Conference in Austria on Music and Democracy

I spend a few late summer days in Austria, at the conference Participatory Approaches to Music & Democracy, organized by the University of Music and Performing Arts Vienna, and located at Hotel Marienhof, Reichenau and der Rax, southwest of Vienna. I participate with a paper about the green music movement in Norway in the 1970s, linked to my project about singing as identity marker and agent in conflict.

At this interesting and inspiring conference, music researchers and other contribute with ideas about music and democracy from various perspectives, for example linked to power structures in music streaming services. Keynote speakers include David Hesmondhalgh (University of Leeds) and Deborah Wong (University of California).

Here is the abstract of my own paper:

Political activism and the green musical wave in Norway

The 1972 referendum on Norwegian membership in the European Community created an enormous political engagement. Notably the “No-side” used music for spreading their message and mobilizing people. The appropriate political music had a green, environmental-friendly appeal, associated with the arguments against membership in EEC, which was seen as a capitalistic project that would threaten Norwegian nature and fishery resources. The green wave was connected to broader countercultural movements in the 1960s and 1970s, such as anti-war campaigns, folk revivals, feminist and left-wing ideas, in which various forms of music always was a central means for social and political activism.

The green political activists had a notable interest in local culture, and amateur-driven musical activities were cherished. Singer-songwriters and folk-musicians were as a rule considered to be more political relevant and authentic than rock musicians, since rock and other popular genres were considered to be expressions formed and manipulated by the commercial music industry. However, which music forms were considered to be most appropriate became increasingly debated in the green political movement.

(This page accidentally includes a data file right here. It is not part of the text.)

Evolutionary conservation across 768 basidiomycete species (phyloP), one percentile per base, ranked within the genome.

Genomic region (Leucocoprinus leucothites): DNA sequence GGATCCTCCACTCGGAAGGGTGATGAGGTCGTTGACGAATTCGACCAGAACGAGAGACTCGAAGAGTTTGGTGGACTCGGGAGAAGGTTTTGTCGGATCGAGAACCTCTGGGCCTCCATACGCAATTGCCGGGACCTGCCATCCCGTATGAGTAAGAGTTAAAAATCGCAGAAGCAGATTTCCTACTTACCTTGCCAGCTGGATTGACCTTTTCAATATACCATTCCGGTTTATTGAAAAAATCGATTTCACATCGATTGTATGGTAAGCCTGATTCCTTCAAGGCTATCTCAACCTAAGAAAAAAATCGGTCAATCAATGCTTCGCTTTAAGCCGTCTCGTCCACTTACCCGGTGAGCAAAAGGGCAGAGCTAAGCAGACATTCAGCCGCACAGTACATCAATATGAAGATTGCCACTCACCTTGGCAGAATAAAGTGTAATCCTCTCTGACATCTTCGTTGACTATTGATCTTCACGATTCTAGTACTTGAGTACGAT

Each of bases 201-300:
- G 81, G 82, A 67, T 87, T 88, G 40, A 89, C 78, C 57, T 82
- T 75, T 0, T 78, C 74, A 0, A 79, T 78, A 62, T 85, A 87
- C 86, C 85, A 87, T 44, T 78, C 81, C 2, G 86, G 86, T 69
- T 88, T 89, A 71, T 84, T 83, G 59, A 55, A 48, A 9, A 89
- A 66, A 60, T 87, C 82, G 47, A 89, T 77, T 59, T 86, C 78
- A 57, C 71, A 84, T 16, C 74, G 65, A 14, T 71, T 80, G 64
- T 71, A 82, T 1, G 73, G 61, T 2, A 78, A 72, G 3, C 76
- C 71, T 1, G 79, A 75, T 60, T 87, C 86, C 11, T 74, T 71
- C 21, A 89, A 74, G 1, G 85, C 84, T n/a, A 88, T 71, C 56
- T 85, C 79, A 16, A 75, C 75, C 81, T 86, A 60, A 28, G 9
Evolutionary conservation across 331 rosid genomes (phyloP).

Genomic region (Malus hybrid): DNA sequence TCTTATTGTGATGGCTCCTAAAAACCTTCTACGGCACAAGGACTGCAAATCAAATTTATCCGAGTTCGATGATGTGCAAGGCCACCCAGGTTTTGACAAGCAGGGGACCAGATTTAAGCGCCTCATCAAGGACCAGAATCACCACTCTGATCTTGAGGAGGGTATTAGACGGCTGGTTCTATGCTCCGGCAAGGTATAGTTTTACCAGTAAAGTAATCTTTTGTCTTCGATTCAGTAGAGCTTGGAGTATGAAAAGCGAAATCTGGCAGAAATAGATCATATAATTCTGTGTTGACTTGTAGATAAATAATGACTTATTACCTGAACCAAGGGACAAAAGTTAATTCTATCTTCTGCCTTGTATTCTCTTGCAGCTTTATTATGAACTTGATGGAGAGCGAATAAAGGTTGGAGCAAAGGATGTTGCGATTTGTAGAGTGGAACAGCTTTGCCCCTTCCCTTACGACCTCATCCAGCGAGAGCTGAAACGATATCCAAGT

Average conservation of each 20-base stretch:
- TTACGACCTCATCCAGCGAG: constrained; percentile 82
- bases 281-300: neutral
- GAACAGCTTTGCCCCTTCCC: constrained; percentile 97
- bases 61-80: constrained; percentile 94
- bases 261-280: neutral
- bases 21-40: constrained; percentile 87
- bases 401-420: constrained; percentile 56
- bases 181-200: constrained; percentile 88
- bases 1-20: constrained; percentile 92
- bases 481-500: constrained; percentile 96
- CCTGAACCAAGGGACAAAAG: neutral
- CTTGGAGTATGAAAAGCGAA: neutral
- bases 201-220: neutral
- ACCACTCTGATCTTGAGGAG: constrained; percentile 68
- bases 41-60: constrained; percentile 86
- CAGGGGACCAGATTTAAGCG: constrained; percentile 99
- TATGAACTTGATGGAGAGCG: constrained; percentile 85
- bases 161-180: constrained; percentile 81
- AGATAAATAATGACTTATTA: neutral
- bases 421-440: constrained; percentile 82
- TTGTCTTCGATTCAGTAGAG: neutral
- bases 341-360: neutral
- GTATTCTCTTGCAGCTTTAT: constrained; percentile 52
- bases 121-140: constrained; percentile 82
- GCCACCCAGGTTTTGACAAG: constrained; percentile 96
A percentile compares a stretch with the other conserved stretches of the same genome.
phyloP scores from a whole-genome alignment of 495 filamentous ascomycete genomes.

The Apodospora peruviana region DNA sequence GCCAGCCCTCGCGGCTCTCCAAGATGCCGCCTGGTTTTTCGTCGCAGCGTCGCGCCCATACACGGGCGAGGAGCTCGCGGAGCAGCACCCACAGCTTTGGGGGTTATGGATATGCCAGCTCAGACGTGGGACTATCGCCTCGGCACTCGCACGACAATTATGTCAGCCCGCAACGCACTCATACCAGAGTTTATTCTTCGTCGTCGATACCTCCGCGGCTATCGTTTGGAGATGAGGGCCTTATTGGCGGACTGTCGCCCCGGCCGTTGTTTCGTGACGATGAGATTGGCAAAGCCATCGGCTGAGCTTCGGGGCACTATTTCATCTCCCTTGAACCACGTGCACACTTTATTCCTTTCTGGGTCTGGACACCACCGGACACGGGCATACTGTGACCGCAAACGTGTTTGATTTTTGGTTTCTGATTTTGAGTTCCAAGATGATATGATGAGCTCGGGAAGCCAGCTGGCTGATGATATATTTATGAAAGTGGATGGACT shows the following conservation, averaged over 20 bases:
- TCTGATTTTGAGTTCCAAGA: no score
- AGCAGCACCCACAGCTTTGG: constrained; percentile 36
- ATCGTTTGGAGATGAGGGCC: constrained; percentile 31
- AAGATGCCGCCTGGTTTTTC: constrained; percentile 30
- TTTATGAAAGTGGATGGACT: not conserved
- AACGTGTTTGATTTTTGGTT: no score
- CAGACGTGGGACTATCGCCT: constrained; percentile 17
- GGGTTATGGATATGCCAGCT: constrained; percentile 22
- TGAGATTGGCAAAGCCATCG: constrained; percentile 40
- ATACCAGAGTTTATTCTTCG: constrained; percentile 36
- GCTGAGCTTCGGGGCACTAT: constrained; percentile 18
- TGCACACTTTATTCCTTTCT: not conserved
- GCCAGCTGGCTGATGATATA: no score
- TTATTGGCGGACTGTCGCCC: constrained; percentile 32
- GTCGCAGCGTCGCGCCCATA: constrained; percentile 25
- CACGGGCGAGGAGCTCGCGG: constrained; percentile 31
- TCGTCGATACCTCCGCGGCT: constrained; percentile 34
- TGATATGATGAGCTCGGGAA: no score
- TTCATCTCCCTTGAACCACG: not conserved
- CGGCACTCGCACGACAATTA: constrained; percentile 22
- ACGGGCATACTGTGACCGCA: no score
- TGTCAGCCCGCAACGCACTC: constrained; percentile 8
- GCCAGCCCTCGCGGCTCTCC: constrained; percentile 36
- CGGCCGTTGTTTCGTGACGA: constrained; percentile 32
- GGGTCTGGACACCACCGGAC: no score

In this paper, based on interviews and written sources, I will introduce some voices from the green political music scene of the 1970-ies, and ask how music became a tool for political activism among environmentalists. Was this music movement really a democratic grassroots movement, driven by engaged people in local communities? Finally, I will ask whether there is such a thing as “green music” or music associated with the ecological political movement today. Are green politicians and and activists concerned at all about music as a tool in their political work?

Gjermund Kolltveit

Music archaeologist, ethnomusicologist, musician – Nesodden, Norway. Main research interests: sound and sound tools (e.g. jew’s harps, lyres, ringing stones, bells) in human culture and soundscapes.

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